Rules of One’s Own

I keep a journal and highly recommend the practice. (See my post on journaling in old age.) But, if you ask me why I keep a journal I cannot give you as good an answer as Marion Milner supplied. Marion Milner had a very specific purpose in keeping a journal for seven years: to “find out what kind of experience made me [her] happy.” You see, Marion was becoming aware that her “life was not as I [she] would like it and it might be in my [her] power to make it different.” And her first step was attempting to note every day what kind of things made her happy. You see, like many of us, Marion could not easily articulate what made her happy and was therefore unable to securely answer questions about what her aims in life should be.

The book that Marion Milner (initially under the name of Joanna Field) eventually wrote about this project is entitled A Life of One’s Own. It is a book that I heartily recommend with one caveat – one must persevere through the first couple of chapters. But then… it is a delight. It is not a book that gives you any answers – it is, however, a book that might help you find your own answers. And do not look for this book to pop up on the bestseller list; it was written in 1934. You will probably not even find it in the library, but that does not matter – you will want to own it. Luckily, it is still in print.

Milner gets inspiration from Montaigne and Robinson Crusoe. Montaigne had tried a similar exercise, similarly looking for rules that applied to himself and not necessarily to all mankind. Defoe’s Crusoe lands on a deserted island and has to figure out how to live. And so do we all. The title presumably alludes to Woolf’s A Room of Her One’s Own, which was published just a few years before Milner wrote her book.

Milner finds some surprises. She is much taken with evidence that her happiness seems to not to depend so much on events as it does on the attitude with which she approaches things. She finds that “there were a multitude of ways of perceiving, ways that were controllable by what I can only describe as an internal gesture of the mind.” Internal gesture of the mind. One thinks of Montaigne’s comment that “what matters is not what we see but how we see it.” And Milner considers how to use this discovery; more important, she takes us along on her journey to implement this knowledge. And on the way, she gives us as good a manual on mindfulness (without exactly using the current trendy terminology) as I have read to date.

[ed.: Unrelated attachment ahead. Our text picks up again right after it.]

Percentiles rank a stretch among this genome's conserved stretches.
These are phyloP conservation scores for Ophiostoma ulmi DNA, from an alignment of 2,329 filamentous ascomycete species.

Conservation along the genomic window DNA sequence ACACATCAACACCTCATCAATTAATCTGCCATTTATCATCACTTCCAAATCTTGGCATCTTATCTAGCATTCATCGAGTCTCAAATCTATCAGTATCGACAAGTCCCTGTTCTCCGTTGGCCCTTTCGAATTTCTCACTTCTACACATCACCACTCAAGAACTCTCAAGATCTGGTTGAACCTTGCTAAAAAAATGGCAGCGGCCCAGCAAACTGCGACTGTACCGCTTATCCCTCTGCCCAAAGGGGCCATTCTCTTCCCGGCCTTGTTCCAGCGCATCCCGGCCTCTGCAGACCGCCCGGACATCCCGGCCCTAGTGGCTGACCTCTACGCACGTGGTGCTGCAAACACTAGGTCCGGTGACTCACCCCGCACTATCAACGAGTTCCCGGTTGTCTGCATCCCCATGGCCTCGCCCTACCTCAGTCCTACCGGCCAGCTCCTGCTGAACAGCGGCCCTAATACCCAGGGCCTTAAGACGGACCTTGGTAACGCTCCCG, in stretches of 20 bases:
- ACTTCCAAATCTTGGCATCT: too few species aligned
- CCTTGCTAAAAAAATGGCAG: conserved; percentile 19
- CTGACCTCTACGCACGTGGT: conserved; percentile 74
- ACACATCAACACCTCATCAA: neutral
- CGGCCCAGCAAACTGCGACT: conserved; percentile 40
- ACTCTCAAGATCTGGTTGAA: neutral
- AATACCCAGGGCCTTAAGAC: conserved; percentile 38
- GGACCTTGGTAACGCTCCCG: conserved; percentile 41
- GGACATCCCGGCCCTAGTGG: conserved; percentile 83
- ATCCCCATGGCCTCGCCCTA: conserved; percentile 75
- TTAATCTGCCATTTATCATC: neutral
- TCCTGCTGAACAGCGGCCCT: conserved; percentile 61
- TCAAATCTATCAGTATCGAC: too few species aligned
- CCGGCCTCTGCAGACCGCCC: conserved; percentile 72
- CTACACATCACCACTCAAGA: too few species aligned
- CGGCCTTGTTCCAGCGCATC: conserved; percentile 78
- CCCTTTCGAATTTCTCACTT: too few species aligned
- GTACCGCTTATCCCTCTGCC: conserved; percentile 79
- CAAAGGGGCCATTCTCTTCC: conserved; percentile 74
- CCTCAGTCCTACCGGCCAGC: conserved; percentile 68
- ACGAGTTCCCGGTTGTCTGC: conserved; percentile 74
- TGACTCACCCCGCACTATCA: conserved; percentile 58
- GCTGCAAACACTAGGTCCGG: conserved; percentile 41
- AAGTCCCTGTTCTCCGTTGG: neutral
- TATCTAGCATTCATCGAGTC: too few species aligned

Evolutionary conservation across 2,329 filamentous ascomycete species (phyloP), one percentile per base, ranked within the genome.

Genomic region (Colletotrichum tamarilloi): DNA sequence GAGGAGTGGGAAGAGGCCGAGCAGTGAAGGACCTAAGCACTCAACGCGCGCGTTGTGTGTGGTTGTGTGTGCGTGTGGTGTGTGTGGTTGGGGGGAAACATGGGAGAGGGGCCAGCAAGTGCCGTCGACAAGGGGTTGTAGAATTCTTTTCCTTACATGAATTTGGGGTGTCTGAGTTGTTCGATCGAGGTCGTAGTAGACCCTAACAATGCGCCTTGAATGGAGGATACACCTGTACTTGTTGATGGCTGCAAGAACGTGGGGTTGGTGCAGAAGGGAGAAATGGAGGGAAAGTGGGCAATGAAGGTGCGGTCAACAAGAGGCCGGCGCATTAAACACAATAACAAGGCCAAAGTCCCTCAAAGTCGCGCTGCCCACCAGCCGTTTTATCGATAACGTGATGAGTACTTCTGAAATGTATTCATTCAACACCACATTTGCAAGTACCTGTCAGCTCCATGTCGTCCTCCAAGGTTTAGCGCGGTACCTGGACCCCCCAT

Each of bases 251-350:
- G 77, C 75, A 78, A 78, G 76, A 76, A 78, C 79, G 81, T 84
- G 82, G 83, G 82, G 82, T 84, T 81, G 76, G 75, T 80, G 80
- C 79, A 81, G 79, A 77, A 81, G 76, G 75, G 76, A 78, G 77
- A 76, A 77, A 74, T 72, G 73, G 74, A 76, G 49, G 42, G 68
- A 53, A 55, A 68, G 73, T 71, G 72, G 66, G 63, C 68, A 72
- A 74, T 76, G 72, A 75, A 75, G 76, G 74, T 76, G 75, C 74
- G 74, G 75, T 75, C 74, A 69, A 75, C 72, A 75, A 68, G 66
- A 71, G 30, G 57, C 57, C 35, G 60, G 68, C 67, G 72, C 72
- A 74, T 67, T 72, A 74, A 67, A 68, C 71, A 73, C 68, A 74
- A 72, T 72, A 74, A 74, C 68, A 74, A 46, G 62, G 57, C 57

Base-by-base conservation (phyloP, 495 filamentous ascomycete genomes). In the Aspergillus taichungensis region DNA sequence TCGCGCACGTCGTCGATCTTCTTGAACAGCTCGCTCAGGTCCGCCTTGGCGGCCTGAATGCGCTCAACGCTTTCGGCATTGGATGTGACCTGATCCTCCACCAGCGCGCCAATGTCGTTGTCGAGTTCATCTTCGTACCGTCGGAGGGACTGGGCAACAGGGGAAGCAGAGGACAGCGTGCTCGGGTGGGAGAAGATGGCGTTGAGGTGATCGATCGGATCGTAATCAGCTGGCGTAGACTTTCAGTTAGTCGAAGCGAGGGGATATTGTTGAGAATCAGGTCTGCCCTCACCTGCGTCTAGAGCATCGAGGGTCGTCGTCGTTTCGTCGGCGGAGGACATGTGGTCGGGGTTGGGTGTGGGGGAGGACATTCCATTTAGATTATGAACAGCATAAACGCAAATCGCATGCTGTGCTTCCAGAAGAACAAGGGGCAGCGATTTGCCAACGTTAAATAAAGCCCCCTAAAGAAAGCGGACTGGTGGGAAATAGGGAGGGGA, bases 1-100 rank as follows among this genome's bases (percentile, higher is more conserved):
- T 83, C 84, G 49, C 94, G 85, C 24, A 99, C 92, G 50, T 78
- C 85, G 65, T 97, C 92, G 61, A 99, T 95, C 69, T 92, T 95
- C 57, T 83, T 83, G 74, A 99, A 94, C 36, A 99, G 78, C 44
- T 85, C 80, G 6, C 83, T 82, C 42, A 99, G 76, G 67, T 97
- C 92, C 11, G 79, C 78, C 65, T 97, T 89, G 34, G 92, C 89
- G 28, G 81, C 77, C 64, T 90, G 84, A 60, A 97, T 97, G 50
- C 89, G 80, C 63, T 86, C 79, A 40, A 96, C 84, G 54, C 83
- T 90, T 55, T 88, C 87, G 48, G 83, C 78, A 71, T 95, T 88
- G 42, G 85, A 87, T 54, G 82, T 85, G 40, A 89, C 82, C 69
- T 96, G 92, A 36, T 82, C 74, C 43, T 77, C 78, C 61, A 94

Of course, Milner soon realized that finding happiness involves exploring the roadblocks to happiness. Fear, she found, kept her running in circles. It was her “taskmaster from hell,” and she expends much effort trying to pinpoint what she is afraid of. Death, of course, but more:

Then I began to see it as a fear that my personal identity would be swallowed up and then, gradually, I began to feel that it was this fear which had made me purpose-driven. I felt I had been continually distracted with a life and death issue, I had the desire to always to be getting things done to prove to myself that I existed as a person at all. So it was only very rarely that I had felt safe enough to give up striving, particularly as the enemy was really within my own gates.

Montaigne – long before Churchill – said that his greatest fear was fear. Do you know what you are afraid of?

Your way may not be Marion Milner’s way; she does not expect it to be. But Milner – who later became a renowned psychoanalyst and a distinguished scholar – gives us some advice, a methodology, and great encouragement. When A Life of One’s Own was published, it was well received. Stephen Spender entitled his positive review “The Road to Happiness;” W.H. Auden said that it was “as exciting as a detective story.” And it is. Particularly if, like Jeannette Winterson, you feel that the question “How shall I live” is the most “fierce” and fundamental problem there is. Again, there are no generic answers. Thank goodness.

The story this week is “My Neighbor Opposite,” which portrays another way of realizing what our heart’s desire is. While Milner’s methodology is preferable, there are probably many paths.

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